LONDON (Reuters) - Blacks Leisure, the struggling outdoor goods retailer that put itself up for sale earlier this month, said the deals it was working on would leave its shares worthless.
The bleak update from Blacks two days before Christmas Day saw its shares tank 36 percent.
That gave the firm, saddled with 36 million pounds of debt, a nominal market value of just 0.94 million pounds.
The firm sells products such as walking boots, camping equipment and ski jackets from 306 Blacks Outdoor and Millets stores, employing about 3,500 staff.
It said several parties had submitted indicative offers to buy the whole or substantially all of its trade, assets and brands.
“Blacks Leisure continues to hold discussions with a number of selected parties with a view to concluding the sale process in January 2012,” it said.
“Based on the level of indicative offers received, it is most unlikely that any value will be attributable to the ordinary shares.”
Blacks added that it continues to be in talks with its lender, Bank of Scotland.
Sports Direct, the UK’s No. 1 sporting goods retailer and Blacks’ largest shareholder with an 22.5 percent stake, said last week it would not make an offer for the firm, which has issued a raft of profit warnings.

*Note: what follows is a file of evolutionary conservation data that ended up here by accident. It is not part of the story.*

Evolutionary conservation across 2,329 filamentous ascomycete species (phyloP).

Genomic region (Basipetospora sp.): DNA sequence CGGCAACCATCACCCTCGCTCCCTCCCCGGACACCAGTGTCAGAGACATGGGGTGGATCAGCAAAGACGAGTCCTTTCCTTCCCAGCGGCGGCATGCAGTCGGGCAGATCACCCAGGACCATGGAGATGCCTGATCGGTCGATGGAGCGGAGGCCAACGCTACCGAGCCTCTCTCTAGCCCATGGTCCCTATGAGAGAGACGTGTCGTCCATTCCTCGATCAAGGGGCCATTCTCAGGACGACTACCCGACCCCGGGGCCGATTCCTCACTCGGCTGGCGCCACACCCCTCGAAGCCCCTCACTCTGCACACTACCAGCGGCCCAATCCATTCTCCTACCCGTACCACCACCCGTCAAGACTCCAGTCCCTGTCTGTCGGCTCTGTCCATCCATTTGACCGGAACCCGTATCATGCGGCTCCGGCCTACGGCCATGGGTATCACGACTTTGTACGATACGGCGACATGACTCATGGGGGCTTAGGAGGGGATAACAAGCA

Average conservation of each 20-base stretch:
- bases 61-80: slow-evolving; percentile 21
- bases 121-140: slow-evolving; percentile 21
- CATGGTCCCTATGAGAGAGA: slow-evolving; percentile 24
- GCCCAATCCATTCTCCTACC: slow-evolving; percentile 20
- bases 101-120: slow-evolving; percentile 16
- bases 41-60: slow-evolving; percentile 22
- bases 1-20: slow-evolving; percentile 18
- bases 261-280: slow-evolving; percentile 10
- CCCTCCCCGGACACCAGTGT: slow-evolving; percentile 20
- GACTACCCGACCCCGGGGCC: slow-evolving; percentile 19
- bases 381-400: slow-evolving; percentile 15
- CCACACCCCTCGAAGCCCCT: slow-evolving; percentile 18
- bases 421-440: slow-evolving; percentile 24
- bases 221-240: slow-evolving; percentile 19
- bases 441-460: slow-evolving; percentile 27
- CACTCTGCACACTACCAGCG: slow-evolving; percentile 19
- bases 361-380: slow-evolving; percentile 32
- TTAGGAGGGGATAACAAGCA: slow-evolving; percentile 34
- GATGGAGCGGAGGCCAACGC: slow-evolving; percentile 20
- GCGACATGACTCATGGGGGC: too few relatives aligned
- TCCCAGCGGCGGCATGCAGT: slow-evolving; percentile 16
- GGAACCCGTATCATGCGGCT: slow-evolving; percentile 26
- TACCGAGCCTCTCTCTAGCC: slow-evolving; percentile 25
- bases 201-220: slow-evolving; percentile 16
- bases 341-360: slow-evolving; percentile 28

However, analysts reckon Sports Direct remains interested in parts of the group. They also see the privately owned Edinburgh Woollen Mill, Mountain Warehouse, Go Outdoors and Cotswold Outdoor as possible suitors.
Analysts said a pre-packaged administration of Blacks early in the new year is most likely. That would allow a buyer to jettison unprofitable stores and overheads.
Britons’ disposable incomes are being squeezed by rising prices, muted wages growth and government austerity measures, and with unemployment at a 17-year high, confidence is at a 34-month low.
Most retailers are nervous about spending in the key Christmas period and discounting is at unprecedented levels.
And with retailers’ rent for the first quarter of 2012 due at the end of the week, fears are growing of a wave of retail failures equivalent to that which saw Woolworths go under in 2008-9.
However, stellar trading figures from John Lewis on Thursday for the first four days of this week boosted UK store groups’ hopes of a late rush of Christmas shoppers.
“Trade is indeed booming at John Lewis this week, but it remains to be seen how typical their performance is, how much they have been helped by strong online business, and how much the hard-pressed consumers have left to spend when the so-called ‘real’ sales start early next week,” said retail analyst Nick Bubb.
With unprecedented demand for Internet shopping fulfilment companies are struggling to keep up.
Yodel, the UK’s largest consumer delivery company after Royal Mail, told the Financial Times it is failing to deliver about 15,000 parcels daily in the run-up to Christmas, as it struggles to handle over 1.5 million deliveries a day.
Reporting by James Davey; Editing by Paul Sandle and Mike Nesbit